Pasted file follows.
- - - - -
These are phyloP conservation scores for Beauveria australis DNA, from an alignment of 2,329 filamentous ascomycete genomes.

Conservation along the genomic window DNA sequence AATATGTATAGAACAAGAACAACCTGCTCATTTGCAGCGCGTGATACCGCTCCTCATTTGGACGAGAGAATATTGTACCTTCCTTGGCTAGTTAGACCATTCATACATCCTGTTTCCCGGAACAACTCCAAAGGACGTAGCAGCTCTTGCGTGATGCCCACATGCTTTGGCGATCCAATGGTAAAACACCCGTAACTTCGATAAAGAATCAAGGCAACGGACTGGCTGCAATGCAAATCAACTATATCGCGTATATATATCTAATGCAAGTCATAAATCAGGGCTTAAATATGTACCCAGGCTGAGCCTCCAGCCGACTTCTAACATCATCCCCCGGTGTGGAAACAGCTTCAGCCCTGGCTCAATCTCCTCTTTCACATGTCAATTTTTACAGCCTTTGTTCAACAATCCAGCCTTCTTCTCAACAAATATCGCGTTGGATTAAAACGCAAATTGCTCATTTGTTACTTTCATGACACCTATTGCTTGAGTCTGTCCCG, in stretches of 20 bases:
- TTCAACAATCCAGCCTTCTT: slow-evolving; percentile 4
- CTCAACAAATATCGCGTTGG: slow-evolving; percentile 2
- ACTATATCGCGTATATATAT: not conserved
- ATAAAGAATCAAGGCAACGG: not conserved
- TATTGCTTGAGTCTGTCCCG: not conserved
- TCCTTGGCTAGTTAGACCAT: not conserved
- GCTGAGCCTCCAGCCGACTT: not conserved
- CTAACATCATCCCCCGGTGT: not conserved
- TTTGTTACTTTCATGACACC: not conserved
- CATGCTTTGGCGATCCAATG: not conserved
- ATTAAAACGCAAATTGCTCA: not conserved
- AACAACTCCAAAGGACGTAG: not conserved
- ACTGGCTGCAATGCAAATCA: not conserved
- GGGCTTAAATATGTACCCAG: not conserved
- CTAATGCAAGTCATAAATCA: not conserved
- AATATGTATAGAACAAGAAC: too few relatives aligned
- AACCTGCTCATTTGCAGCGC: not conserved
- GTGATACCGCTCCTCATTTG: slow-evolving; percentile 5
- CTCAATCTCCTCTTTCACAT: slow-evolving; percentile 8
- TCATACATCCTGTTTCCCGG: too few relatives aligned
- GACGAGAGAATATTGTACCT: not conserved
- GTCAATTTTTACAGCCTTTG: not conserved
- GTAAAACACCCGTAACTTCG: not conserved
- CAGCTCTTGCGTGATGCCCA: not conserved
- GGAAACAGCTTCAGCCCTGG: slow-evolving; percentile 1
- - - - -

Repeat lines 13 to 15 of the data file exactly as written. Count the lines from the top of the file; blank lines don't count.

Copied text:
- ATTAAAACGCAAATTGCTCA: not conserved
- AACAACTCCAAAGGACGTAG: not conserved
- ACTGGCTGCAATGCAAATCA: not conserved